This was truly revolutionary. Suddenly girls could use any kind of top they wanted and use make up to school and no one cared. No one recriminated. Girls became free of those reins of intimidation and shame about their turn up and hygiene. A new world of freedom had finally arrived. But where was this new world of freedom leading us? The challenge to having this new found body/physical freedom is to use it in positive ways that continue to build our self esteem as women. Which brings me to why I already wrote this article. The current cool thing to do is “girls tongue kissing each other in front of guys in public”. Yes, it’s the surest way for girls to get attention from guys and feel a sense of competitive victory over other women for male attention. What girl would have dreamed in the 1960’s that they could publicly kiss a girl without recrimination? We were too busy making sure we had the right slip under our clothes so our underwear outline didn’t show. I see girls doing this in public and on TV, and I think to myself, “But aren’t girls just giving guys an excuse to bond together and mock us again, the way they taunted us back in public school? Why can’t we just be liberated without needing male attention to validate our newly found physical freedom? “

Sometimes, when I look at the faces on those guys as they watch two girls tongue kiss at a bar; I see the same wild eyed mocking stare I saw on the boys’ faces as that carton of tampons came passing by in 8th grade. It’s as if we’ve just replaced their mocking us about our hygiene with their mocking us about our errant sexual ways. Guys may seem to enjoy watching two women tongue kiss and already seem to be sexually “turned on”, but my hunch is that this public characterize is more for their entertainment; their bonding with each other; and seeing us as the opposite sex to mock again; just as they did in public school.

As a young girl, I always wanted my physical body freedom to be equal to a boy’s physical body freedom. I wanted no double standards about being called promiscuous when they could be called a stud. But that kind of freedom starts with the way I see myself and how I expect others to treat me. Being free to kiss another girl in public to get a guy’s attention is not what that kind of freedom is about. I’m not saying girls should start picking their nose or scratch their crotch area in public. What I am saying is that our freedom comes in the way we allow ourselves to be treated by others; by being respected in spite of of how we dress, by getting tattoos or piercings if we choose to; by wearing make up when we feel the time is right; and never worrying again about a bra strap sticking out of our tank top.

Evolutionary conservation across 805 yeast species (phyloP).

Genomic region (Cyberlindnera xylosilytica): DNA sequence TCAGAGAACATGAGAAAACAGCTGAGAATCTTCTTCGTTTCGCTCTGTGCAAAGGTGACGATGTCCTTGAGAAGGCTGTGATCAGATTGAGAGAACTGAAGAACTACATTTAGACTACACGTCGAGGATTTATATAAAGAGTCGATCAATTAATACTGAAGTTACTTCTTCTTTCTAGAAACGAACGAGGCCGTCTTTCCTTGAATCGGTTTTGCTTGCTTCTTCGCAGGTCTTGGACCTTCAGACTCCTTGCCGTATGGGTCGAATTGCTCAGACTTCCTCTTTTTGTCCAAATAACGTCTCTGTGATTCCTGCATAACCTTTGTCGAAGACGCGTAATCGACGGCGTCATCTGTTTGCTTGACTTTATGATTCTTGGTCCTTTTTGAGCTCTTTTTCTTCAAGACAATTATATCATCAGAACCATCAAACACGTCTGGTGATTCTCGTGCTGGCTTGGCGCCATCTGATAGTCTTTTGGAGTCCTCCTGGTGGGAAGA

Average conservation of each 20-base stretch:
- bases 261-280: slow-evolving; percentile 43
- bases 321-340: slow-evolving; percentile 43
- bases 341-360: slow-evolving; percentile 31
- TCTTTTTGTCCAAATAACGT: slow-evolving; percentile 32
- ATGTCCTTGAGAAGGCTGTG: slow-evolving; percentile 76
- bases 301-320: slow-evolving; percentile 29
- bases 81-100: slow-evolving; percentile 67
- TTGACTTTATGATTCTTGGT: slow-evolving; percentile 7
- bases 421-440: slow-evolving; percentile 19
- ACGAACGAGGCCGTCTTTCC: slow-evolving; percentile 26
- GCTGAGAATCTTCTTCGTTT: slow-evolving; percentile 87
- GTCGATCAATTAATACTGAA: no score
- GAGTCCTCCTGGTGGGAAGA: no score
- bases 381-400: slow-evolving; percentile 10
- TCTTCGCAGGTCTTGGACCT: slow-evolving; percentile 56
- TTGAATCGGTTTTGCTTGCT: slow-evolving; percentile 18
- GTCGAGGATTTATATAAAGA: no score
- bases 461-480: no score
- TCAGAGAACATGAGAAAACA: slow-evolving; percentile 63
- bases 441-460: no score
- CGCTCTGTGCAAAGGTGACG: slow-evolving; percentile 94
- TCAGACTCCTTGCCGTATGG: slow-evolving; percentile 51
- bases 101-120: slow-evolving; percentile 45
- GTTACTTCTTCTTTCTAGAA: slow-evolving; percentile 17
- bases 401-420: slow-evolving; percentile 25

It’s freedom from criticism and double standards about our bodies. It’s having the freedom to do what we want with our bodies just as men have the right; to have the right to feel confident about how we choose to look without following set rules of female protocol; without recrimination or ridicule from anyone. No more shame about our bodies or our turn up. This is the freedom we have long deserved for ourselves as females. When we feel the need to use this freedom to do things reserved for the bedroom right in public, just to get attention, then we are just demeaning ourselves again. Believe me, I never want to see those “knee sock wearing, curler sleeping, makeup deprived” days of the 1960’s again. I want young girls to always feel good about how they look, and I want them to feel that their sexual/physical behavior is all about pleasing their needs, not just about pleasing some guy’s libido.

Kissing another girl so a guy can bond with his buddies by shouting encouragement at you is not about your freedom; it’s about his freedom. Using our physical freedom to attract that kind of attention from guys is selling ourselves out. It isn’t using our physical freedom to fulfill our needs and desires about our sexuality. It isn’t valuing how long we’ve come for the right to dress and look as we want to; it’s just doing anything with our body for any shallow reason because we now have the right to do it. It’s acting like the guy who farts in public just because he has the strength to do it. Yes, young girls have come a long way since those days of gym shorts and bra strap policing, and we need to appreciate how important this journey has been for all women. I certainly can appreciate it. I’ve just flat ironed my hair and I’m wearing my favorite Victoria Secret® undergarment because I like to feel sexy for me. As I look in the mirror, I smile to myself when I think about my childhood past. I’ve certainly come a long way from that insecure, small chested girl of my teens and I know my aunt would be proud.